I loved the concept for this book. Siren princess (Lira) is punished by her power hungry Sea Queen mother for harboring a shred of “human” sentiment, and therefore, forced to seek the heart of a siren-hunting prince. Prince (Elian) casts about on the deep, in self-imposed exile from his own kingdom, vanquishing the world of the human killing sirens dominating the sea, and his only true home.
There were times, yes, many times when the narrative prose was lyrical and immersive and it drew me right in to this commercially quite popular story. Regrettably, that voice was inconsistent. In the main, I think this is due to imperfectly executed dual POV.
It’s hard to do dual POV well. Lira’s voice was by far the stronger of the two. Prince Elian had narrative responsibility for the “rag tag” crew’s assembly and much of their dialogue. And this brings up another opportunity missed. The crew should have been really interesting and richly voiced a la Leigh Bardugo’s Six of Crows. But it wasn’t even close. Crew member dialogue was fairly trite and lacked interest.
My greatest disappointment — many people won’t agree with me and so be it — was the romance. Lira and Elian hated each other, or were supposed to, but this relationship had no particular tension, considering what they were to each other. There should have been loads of tension. But there was so much inevitability about the direction of their romance. Yes, there was a long way to go, but you knew they would get there. There were no really interesting scenes. No solid repartee. I couldn’t figure out where the attraction really came from. Sure, Elian’s a likeable guy and he did fish her out of the ocean. But sworn enemies don’t fall over that easily. These do. Or so I felt.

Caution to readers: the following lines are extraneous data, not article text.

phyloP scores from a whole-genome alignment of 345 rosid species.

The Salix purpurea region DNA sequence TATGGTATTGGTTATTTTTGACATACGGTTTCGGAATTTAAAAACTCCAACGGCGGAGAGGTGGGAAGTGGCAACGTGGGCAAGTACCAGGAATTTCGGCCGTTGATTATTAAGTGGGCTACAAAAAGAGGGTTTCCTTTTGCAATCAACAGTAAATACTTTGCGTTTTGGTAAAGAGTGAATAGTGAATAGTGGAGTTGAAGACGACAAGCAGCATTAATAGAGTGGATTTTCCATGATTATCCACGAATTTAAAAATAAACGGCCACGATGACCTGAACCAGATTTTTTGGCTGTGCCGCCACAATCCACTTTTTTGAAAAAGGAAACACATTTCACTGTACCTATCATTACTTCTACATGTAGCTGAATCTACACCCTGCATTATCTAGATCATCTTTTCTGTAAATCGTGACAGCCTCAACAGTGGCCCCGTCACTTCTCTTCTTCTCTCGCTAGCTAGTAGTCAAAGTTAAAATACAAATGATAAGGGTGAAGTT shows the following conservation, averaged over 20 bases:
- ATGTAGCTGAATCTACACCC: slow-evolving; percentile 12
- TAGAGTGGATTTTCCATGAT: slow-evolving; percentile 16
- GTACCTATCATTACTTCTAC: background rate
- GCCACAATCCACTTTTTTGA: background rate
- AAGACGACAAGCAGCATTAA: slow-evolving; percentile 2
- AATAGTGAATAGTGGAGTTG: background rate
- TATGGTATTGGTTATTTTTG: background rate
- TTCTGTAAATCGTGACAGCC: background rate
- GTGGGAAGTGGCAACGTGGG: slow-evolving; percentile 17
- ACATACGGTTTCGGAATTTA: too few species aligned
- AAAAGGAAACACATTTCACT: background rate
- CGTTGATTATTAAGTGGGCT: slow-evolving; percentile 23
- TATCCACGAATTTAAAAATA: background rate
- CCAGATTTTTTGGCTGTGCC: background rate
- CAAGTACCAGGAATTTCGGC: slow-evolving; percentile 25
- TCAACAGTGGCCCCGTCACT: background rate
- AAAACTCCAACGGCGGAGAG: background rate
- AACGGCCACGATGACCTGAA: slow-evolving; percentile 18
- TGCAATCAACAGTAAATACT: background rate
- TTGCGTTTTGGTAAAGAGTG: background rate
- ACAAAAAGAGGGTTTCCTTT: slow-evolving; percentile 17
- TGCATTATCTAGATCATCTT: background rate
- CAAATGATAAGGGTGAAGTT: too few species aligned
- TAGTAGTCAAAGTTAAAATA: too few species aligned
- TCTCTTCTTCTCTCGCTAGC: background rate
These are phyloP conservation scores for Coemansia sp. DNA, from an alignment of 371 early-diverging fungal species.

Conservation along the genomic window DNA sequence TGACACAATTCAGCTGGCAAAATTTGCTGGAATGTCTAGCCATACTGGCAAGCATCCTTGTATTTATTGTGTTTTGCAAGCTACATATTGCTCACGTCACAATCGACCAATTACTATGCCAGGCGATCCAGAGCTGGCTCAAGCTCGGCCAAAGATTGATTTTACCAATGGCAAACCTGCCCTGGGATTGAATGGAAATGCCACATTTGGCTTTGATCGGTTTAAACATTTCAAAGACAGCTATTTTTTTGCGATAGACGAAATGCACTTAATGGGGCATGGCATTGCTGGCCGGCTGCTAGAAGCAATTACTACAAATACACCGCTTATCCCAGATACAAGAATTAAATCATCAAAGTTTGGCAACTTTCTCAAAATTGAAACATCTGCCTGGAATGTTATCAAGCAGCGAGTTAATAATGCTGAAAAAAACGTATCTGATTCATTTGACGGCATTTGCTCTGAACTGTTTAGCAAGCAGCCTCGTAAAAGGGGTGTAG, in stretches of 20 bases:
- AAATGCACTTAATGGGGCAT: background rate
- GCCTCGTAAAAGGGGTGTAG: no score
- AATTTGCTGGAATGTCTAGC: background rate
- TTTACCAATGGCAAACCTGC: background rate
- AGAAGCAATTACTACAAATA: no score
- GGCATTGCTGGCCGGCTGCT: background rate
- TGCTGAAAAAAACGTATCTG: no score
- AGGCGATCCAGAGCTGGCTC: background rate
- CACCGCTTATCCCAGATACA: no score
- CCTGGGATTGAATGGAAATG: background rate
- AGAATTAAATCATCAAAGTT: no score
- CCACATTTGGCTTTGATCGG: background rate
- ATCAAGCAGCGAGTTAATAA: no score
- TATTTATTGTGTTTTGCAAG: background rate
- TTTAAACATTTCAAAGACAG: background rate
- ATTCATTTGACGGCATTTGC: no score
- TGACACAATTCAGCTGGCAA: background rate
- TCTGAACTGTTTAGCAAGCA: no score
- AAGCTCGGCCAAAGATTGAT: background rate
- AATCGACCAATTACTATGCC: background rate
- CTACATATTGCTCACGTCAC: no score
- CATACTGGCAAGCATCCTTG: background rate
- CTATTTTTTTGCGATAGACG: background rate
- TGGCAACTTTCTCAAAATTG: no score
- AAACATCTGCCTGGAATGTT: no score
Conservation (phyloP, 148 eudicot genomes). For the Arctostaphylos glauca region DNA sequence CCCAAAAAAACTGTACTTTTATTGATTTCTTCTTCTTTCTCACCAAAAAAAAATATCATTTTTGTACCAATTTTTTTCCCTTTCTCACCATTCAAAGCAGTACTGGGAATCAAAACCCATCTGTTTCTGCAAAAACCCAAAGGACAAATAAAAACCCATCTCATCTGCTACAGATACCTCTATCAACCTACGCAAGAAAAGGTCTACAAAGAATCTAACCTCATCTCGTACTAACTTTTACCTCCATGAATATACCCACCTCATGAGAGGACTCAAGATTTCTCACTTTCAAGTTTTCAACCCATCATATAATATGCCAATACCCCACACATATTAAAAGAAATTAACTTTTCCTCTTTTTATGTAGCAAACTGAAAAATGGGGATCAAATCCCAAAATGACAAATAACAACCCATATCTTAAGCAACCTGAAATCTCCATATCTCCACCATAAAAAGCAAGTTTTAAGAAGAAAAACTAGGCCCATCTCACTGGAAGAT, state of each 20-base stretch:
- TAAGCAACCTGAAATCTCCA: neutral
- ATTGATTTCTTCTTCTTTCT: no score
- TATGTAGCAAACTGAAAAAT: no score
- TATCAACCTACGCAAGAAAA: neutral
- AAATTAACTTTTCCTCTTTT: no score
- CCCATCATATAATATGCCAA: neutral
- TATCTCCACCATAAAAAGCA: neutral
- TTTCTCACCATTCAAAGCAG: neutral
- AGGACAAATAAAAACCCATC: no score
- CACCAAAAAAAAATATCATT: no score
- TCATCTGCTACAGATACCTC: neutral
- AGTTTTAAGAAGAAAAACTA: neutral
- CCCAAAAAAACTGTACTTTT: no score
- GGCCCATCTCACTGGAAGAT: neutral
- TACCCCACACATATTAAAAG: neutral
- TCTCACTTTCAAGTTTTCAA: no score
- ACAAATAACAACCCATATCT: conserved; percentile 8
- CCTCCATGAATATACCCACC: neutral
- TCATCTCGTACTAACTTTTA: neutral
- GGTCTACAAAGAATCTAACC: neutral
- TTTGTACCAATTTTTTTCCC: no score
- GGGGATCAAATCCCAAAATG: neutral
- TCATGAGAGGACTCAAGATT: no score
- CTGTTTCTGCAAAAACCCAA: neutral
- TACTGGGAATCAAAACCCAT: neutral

I will say this, Alexandra Christo had a hard job. Lira was a difficult character to make a reader connect with, but she pulls this transition off, by hook or crook. There was a lot of tension between herself and The Sea Queen — much more than between herself and Elian. It was a convincing rivalry and I really wanted Lira to win. This was the most interesting part of the book. To Kill a Kingdom is Christo’s debut, and I will look out for better work to come.